Mr. Bob Delaney: Yes, there is one clarification comment here. It would be one thing if Mr. Harris had a personal Twitter account, but it is sent out from an MPP Twitter account, and as such is functionally the same as Mr. Harris using legislative resources in a personal attack on someone who is a witness.
The Chair (Mr. Shafiq Qaadri): Thank you, Mr. Delaney. Same comment: Stands under advisement; ruling forthcoming. We’ll deal with the issue of the tweets and all its various subject matters.
MS. LAURA MILLER
The Chair (Mr. Shafiq Qaadri): I’d now invite Ms. Laura Miller to please be sworn in by the Clerk.
The Clerk pro tem (Mr. Katch Koch): Ms. Miller, do you solemnly swear that the evidence you shall give to this committee touching the subject of the present inquiry shall be the truth, the whole truth and nothing but the truth, so help you God?
Ms. Laura Miller: I do.
The Chair (Mr. Shafiq Qaadri): Thank you, Ms. Miller. As you know the drill very well, you have five minutes to make your opening address. I invite you to please begin now.
Ms. Laura Miller: Chair, I do have a question about one of your comments about some of the documents that were produced. My opening remarks did reference the email in question—the one that Mr. Bisson has referred to. Would you prefer that I strike that?
The Chair (Mr. Shafiq Qaadri): Ms. Miller, the floor is yours.
Ms. Laura Miller: All right; perfect.
Good morning, and thank you for the invitation to appear. Before we begin I would like to address the recent production of emails and documents from my time in the Premier’s office. Hundreds of pages were provided to members of this committee to assist with the task at hand, which, as I understand it, involves the review of the production of documents by the Ministry of Energy and the Ontario Power Authority and recommendations concerning the tendering, planning, commissioning, cancellation and relocation of the Mississauga and Oakville plants.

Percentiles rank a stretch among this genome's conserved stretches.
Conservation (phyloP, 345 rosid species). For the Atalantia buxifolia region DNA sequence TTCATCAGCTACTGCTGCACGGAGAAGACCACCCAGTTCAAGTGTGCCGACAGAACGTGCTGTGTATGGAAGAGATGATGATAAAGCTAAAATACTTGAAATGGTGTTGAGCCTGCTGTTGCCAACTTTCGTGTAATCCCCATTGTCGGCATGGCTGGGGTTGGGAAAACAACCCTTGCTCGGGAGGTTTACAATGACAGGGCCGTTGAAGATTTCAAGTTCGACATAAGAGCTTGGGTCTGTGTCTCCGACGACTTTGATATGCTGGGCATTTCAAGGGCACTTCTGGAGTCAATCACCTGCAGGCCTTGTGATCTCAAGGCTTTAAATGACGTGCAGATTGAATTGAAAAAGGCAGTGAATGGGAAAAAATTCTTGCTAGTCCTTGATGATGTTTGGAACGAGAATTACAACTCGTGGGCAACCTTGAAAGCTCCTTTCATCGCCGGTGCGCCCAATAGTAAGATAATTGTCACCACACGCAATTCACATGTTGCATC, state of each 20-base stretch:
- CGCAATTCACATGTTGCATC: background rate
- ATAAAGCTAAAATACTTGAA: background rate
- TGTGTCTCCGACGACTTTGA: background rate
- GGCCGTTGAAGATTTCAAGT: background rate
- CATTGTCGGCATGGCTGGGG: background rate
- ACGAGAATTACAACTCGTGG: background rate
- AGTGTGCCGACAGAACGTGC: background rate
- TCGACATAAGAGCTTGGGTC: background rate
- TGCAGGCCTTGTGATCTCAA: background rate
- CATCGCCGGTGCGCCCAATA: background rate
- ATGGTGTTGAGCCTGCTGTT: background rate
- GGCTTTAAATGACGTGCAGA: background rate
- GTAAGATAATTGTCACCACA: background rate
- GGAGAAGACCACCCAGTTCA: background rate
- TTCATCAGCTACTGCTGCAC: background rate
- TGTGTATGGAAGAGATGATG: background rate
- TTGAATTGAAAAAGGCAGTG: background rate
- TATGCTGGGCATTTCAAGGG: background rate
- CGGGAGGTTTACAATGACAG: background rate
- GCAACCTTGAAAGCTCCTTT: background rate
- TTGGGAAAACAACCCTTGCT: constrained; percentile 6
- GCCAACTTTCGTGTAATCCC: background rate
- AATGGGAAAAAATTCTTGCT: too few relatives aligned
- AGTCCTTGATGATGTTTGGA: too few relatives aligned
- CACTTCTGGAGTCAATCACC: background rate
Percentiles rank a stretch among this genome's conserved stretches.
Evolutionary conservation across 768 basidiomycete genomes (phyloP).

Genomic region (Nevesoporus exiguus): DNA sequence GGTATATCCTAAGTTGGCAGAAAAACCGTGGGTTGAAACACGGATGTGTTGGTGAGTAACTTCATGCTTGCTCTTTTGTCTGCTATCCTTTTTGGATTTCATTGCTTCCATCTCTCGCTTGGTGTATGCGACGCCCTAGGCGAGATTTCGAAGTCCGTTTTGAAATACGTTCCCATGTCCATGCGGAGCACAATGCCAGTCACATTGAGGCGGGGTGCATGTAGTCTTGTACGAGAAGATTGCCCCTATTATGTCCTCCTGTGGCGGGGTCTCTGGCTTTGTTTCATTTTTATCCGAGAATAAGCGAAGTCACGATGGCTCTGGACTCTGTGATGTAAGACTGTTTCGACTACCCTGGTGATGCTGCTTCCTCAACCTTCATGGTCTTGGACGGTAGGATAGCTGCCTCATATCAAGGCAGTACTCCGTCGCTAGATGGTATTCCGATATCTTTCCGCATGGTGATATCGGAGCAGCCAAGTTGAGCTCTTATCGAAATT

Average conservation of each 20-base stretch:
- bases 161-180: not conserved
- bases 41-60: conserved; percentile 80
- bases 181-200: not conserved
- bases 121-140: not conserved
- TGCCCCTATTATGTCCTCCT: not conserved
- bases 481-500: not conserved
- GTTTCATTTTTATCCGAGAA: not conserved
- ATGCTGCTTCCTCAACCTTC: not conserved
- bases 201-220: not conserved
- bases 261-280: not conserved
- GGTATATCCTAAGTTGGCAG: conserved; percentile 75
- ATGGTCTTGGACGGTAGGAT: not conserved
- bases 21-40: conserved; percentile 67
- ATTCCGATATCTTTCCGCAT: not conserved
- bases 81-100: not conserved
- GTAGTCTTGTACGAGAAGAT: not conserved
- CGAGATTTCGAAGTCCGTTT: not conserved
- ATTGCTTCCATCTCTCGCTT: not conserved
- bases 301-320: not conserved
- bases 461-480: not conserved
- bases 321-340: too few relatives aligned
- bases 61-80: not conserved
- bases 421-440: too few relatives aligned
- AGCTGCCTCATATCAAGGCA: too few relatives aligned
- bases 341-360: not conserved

By and large, the documents produced do confirm the facts laid out by the former Premier, the former Minister of Energy and my colleagues in their committee appearances. That is: (1) Premier McGuinty made the decision to relocate the gas plants; (2) All of our facts and figures were provided by the Ontario Power Authority, either directly or indirectly by the Ministry of Energy; and (3) The government was prepared to provide the committee the relevant documents.
While it is likely beyond scope—I hope that you’ll indulge me—I would like to take a moment to discuss the other document, the red herring of an email exchange that piqued the opposition’s interest early last week.
Mr. Victor Fedeli: Point of order, Chair.
The Chair (Mr. Shafiq Qaadri): Mr. Fedeli, I’d appreciate if you could allow the witness to have her time.
Mr. Victor Fedeli: But how could she discuss that when we can’t? She’s about to discuss something you’ve asked us not to discuss. So it’s a point of order and I’d like you to rule on our point of order. If she can discuss it, certainly we’re going to be able to rebut that.
The Chair (Mr. Shafiq Qaadri): I appreciate the logic of your question, Mr. Fedeli. It is her statement, so I’ll let it stand. Please continue.
Ms. Laura Miller: Okay. The opposition had a microphone and an audience last week; this week I have a microphone and an audience. Obviously I will have the same reach and impact here that you had last week when you misinterpreted and torqued my words.
In the weeks leading up to the particular email exchange, the PCs were deploying, in my opinion, hostile tactics. Through press releases, press interviews and pronouncements in the House, the PCs threatened the then Minister of Energy, Chris Bentley, his integrity, his livelihood and his liberty.
On September 13, 2012, Speaker Levac asked the three House leaders to find a path forward to satisfy the request of estimates—that is, the production of documents by the Ministry of Energy and the Ontario Power Authority by Monday, September 24. Inspired by Milliken’s ruling on Afghan detainees, the Speaker said that he had immense faith, if both sides exercised sobriety.
On September 21, 2012, three days before the Speaker’s deadline, the PCs announced that, even if the government met the deadline for document production, they would proceed with a contempt motion against Mr. Bentley, and let’s remember what they meant by that: potential disbarment and a threat of incarceration. As far as I was concerned, the PC statement was definitely not in keeping with the spirit of the Speaker’s ruling, and, just like a hockey player who calls out unfair plays to the referee, we would call out the PCs’ unfair play to our referee, the Speaker.
Now, much in that quickly written email exchange has been misinterpreted and torqued, as I mentioned, and I look forward to correcting the record today.